High protection of information related to employee cannabis use

On October 7, 2023, Governor Gavin Newsom signed into law SB700 Act amending the California Fair Employment and Housing Act (FEHA) went into effect. SB 700, effective January 1, 2024, expressly prohibits employers from requesting information from job applicants regarding their prior cannabis use.

The latest amendment to FEHA follows previous changes to the law that were introduced last year. As we noted in our introduction postOn September 18, 2022, California passed Assembly Bill 2188 (AB 2188), which established Section 12954, prohibiting employers from penalizing employees or applicants for off-duty use of cannabis if such use does not harm them in the workplace. AB 2188 also goes into effect on January 1, 2024.

In AB 2188, the legislature stated that tetrahydrocannabinol (THC), a psychoactive chemical found in cannabis, can be stored in the body for up to a month as a non-psychoactive cannabis metabolite after it is metabolized. Metabolites do not indicate that a person is currently under the influence of cannabis, only that they have used it in the last few weeks. Because the legislature noted that the purpose of drug testing is to identify employees who may be impaired, the legislature concluded that tests that detect the amount of nonpsychoactive metabolites in the blood fail to achieve this goal because they do not correlate with impairment on a job basis. Additionally, the Legislature noted that alternative drug testing devices that do not rely on the presence of non-psychoactive cannabis metabolites, but that can detect the presence of THC in an individual’s bodily fluids, are more readily available and provide better indicators of impairment.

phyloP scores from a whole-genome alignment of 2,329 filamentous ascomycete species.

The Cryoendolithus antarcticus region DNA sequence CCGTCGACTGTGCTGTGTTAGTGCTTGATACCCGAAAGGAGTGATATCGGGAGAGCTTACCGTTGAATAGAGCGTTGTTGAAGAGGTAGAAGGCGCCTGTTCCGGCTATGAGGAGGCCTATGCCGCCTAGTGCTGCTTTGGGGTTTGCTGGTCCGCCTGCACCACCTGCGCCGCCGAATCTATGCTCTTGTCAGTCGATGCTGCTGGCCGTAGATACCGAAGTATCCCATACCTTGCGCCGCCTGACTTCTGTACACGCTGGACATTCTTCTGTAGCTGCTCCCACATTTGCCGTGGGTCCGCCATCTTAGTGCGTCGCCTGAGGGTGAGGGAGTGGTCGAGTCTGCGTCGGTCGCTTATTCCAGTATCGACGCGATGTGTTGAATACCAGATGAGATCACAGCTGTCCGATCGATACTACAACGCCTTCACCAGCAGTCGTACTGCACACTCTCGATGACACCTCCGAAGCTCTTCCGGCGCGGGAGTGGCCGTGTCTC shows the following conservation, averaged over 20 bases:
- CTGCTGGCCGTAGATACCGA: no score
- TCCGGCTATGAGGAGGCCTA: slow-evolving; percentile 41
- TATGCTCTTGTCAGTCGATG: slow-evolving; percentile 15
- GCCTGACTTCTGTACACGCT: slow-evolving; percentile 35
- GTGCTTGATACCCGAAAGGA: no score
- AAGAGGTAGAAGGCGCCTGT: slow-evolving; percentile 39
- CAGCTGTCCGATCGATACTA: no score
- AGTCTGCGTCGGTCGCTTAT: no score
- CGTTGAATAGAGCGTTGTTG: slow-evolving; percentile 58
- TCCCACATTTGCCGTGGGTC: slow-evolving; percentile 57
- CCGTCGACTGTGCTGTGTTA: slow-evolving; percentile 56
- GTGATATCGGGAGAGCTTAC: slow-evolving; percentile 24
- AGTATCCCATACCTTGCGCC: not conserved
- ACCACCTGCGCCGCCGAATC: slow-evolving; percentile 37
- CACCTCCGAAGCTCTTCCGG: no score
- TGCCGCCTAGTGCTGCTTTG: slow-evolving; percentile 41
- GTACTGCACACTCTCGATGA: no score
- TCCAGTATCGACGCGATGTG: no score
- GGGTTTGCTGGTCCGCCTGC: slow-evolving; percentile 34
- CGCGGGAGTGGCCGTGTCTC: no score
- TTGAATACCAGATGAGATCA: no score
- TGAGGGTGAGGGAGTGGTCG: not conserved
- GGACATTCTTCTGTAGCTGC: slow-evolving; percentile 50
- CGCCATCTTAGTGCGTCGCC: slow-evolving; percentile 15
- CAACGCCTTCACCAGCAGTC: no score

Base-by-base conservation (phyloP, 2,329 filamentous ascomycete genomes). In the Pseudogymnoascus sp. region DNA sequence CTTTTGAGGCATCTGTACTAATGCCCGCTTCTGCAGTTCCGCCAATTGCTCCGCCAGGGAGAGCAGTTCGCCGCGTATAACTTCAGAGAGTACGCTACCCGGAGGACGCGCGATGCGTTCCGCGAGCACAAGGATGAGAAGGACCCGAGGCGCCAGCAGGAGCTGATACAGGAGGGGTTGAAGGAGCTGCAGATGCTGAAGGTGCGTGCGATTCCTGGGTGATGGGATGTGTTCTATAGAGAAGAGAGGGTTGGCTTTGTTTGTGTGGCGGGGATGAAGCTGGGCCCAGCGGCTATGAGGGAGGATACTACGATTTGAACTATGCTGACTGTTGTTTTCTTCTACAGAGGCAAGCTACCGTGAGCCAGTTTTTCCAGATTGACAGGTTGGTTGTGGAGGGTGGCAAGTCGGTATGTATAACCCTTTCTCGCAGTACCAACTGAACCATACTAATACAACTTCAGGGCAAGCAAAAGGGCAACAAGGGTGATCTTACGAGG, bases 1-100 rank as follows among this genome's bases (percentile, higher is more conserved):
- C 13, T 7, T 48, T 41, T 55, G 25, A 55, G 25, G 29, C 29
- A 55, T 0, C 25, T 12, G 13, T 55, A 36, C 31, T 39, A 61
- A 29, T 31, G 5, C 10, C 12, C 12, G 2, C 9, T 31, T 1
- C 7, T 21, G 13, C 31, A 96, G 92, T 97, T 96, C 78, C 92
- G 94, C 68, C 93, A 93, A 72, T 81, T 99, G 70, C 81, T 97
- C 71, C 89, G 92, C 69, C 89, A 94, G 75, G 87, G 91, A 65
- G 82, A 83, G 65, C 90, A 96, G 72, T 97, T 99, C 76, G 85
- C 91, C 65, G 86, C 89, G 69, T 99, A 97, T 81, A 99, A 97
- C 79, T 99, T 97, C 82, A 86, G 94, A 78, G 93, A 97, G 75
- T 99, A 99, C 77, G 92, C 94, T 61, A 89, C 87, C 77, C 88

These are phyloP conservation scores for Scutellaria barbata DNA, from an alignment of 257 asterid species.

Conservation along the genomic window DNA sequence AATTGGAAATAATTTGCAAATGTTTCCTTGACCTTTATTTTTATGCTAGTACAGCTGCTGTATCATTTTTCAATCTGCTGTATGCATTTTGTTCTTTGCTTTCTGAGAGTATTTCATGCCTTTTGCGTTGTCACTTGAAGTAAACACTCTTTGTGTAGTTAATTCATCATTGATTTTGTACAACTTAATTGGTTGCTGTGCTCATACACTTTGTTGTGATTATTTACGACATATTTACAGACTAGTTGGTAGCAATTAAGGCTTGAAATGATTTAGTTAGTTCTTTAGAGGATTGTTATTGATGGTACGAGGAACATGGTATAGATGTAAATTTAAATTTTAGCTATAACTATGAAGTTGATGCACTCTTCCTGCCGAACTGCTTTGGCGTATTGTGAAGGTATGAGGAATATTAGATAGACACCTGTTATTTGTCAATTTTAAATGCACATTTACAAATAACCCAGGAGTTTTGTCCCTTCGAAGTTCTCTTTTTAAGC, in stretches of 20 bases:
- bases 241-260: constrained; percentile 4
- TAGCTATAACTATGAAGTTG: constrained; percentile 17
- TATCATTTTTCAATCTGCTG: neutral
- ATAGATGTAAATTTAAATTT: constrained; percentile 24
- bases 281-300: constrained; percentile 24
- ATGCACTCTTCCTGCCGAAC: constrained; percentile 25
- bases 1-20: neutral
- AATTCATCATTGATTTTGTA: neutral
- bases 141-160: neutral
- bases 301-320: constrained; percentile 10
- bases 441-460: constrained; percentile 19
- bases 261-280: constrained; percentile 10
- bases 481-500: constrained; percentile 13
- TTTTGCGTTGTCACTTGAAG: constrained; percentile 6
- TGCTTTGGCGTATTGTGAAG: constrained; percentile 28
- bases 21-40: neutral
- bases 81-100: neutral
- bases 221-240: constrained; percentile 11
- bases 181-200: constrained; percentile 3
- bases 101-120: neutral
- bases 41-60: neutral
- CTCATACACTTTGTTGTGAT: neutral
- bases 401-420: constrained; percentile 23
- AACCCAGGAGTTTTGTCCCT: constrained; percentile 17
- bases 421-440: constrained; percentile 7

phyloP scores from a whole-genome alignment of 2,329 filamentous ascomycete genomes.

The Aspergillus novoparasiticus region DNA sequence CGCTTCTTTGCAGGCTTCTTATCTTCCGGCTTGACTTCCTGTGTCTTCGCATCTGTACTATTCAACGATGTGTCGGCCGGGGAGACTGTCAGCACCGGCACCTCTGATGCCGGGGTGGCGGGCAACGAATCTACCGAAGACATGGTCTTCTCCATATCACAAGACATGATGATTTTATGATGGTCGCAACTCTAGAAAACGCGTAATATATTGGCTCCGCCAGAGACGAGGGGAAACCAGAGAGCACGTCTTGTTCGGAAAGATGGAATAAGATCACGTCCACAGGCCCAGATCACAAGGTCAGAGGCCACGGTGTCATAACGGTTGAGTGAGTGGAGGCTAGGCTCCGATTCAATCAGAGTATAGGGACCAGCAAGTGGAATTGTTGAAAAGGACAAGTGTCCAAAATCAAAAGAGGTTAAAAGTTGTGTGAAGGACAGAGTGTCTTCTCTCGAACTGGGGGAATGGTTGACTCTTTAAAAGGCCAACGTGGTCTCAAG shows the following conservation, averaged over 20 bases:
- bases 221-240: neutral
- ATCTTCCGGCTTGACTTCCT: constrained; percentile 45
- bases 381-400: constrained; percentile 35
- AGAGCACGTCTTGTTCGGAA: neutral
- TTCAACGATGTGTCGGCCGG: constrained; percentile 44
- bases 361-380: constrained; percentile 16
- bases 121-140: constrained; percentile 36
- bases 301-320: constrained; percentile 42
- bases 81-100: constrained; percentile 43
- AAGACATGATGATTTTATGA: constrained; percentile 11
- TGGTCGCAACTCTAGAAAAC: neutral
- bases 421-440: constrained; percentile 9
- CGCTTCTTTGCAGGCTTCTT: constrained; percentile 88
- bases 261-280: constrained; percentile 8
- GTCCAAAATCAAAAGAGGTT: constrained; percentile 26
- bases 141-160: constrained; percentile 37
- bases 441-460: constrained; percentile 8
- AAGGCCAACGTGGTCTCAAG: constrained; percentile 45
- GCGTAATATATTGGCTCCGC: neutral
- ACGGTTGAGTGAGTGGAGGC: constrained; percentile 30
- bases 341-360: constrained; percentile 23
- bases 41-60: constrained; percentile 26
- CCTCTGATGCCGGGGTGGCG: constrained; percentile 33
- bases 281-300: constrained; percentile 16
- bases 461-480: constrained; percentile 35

SB 700 expands protections introduced in AB 2188 to prevent employers from requiring applicants to provide information about their earlier cannabis use. It is important to note, however, that SB 700 does not prohibit employers from asking about an applicant’s criminal history if the law requires otherwise. Therefore, information about an individual’s prior cannabis use obtained from a lawfully obtained criminal history report, if it would otherwise be lawful for an employer to consider such information in making employment decisions, would be excluded from the scope of new section 12954.

As a result of the passage of SB 700, California employers should consider reviewing the job application process and any pre-employment drug screening protocols, as well as their policies and practices relating to drug screening in connection with employment, discipline and termination of employment to ensure compliance with the new law.

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